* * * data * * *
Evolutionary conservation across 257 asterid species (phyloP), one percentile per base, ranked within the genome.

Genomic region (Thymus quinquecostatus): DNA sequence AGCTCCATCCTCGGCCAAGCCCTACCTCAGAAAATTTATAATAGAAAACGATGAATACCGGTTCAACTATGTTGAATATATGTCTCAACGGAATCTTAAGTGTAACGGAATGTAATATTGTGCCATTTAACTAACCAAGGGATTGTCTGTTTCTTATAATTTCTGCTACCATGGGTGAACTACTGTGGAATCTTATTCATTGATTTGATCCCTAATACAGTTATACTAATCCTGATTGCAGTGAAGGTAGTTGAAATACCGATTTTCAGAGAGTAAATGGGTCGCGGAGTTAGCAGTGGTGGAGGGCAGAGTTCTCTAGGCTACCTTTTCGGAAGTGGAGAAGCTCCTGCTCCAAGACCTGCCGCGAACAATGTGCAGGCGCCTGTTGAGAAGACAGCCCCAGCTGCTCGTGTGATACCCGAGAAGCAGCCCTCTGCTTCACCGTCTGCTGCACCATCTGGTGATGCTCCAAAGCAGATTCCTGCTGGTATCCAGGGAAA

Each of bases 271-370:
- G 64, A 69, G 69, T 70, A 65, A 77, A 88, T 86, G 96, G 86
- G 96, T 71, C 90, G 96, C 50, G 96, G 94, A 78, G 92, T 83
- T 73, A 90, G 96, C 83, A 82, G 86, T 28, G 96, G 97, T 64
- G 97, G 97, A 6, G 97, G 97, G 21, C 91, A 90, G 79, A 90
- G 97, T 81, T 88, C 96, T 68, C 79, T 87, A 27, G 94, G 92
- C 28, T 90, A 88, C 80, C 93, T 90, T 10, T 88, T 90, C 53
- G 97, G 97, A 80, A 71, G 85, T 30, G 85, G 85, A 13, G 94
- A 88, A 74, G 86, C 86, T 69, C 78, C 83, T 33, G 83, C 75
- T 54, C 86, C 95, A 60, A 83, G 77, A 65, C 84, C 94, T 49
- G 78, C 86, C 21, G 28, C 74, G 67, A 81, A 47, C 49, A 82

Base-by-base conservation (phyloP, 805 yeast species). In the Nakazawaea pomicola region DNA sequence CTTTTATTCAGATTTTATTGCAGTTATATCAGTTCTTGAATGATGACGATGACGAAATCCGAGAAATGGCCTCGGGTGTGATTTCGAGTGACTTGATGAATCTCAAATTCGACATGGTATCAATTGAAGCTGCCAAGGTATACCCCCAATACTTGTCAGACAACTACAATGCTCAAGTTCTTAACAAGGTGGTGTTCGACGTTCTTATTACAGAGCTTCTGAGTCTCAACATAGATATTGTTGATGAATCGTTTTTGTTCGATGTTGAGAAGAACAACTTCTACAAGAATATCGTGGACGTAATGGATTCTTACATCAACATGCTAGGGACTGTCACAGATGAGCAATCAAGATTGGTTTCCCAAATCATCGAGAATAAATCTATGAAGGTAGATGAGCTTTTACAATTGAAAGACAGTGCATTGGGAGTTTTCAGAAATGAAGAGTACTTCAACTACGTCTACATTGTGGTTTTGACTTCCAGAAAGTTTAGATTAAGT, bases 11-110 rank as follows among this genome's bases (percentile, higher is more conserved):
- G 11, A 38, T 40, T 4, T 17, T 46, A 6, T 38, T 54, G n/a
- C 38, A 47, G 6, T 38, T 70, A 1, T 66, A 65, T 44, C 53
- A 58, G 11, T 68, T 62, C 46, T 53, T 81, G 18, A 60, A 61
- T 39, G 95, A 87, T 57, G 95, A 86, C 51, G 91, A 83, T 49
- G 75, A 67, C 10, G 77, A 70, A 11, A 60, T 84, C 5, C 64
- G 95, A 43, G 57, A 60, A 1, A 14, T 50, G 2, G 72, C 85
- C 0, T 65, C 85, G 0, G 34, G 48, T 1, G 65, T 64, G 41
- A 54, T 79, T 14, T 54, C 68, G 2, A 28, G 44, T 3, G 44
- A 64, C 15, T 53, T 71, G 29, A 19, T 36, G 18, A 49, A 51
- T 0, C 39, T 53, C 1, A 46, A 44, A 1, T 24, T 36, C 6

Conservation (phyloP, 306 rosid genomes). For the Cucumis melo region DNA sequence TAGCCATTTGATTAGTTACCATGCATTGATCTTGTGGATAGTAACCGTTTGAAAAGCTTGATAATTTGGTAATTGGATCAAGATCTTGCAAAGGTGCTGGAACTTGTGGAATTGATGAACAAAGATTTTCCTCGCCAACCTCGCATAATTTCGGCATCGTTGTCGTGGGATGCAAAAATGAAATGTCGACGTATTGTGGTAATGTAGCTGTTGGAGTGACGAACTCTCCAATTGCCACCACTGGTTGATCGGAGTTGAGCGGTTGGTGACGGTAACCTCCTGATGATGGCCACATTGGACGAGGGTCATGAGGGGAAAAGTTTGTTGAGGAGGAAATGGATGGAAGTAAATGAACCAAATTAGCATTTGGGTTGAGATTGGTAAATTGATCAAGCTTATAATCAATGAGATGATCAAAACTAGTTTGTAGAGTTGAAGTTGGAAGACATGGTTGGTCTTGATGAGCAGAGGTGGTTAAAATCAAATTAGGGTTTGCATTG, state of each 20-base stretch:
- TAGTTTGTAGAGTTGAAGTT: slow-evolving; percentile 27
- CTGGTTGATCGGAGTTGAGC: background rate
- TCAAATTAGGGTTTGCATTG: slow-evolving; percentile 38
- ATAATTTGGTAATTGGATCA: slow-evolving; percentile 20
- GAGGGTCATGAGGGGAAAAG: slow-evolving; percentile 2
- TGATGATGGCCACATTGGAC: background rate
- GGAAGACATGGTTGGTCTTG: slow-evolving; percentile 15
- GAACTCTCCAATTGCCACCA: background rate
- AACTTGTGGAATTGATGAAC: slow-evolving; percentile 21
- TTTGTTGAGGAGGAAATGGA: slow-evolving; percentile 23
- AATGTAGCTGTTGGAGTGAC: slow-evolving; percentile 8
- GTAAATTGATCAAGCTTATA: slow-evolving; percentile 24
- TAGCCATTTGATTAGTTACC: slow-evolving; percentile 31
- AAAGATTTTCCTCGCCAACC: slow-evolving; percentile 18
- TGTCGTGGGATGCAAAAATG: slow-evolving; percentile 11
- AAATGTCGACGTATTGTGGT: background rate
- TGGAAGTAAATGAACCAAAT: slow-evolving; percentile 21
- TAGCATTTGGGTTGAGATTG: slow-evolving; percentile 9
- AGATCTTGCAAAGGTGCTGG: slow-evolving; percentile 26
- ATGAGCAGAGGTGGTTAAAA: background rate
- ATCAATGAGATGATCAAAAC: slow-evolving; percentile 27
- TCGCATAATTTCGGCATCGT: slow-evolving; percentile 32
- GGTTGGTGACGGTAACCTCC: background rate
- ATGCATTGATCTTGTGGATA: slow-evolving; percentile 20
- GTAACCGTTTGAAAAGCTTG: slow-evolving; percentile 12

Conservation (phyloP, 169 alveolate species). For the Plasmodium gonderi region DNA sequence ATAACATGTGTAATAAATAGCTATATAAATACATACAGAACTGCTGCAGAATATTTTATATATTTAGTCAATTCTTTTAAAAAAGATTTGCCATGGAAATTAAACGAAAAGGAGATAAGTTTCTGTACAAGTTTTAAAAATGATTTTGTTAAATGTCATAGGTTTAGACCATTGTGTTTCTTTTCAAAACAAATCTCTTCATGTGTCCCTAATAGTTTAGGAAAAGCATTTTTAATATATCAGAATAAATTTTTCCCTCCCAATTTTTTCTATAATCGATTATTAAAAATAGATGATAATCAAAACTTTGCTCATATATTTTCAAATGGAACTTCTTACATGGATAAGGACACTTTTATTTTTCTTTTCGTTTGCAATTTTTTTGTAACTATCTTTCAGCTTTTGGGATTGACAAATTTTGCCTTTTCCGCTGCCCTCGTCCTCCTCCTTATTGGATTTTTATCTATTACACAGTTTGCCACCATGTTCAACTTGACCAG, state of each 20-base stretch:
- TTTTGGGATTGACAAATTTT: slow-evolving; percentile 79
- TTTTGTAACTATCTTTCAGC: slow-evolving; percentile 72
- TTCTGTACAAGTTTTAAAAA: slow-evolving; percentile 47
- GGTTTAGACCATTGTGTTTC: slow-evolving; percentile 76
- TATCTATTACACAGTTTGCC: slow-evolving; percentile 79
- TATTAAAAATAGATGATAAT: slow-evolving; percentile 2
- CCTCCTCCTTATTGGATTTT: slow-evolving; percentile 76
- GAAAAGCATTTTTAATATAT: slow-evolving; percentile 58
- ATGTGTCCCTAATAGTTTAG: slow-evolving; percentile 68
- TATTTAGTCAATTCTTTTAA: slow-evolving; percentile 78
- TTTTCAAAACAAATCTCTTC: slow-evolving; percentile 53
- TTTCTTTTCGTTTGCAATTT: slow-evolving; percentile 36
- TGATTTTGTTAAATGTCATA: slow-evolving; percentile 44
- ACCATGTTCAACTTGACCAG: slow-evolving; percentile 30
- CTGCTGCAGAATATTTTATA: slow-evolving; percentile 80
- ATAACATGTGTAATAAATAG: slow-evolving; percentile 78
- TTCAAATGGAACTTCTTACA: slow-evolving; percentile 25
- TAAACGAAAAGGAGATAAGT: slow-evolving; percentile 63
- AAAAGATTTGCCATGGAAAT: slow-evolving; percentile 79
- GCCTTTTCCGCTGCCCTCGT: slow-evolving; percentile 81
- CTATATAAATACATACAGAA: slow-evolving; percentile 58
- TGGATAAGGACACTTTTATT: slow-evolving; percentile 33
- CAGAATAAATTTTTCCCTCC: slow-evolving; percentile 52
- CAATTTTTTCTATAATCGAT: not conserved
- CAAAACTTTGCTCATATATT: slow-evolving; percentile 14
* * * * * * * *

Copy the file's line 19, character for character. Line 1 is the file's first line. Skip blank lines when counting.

- G 75, A 67, C 10, G 77, A 70, A 11, A 60, T 84, C 5, C 64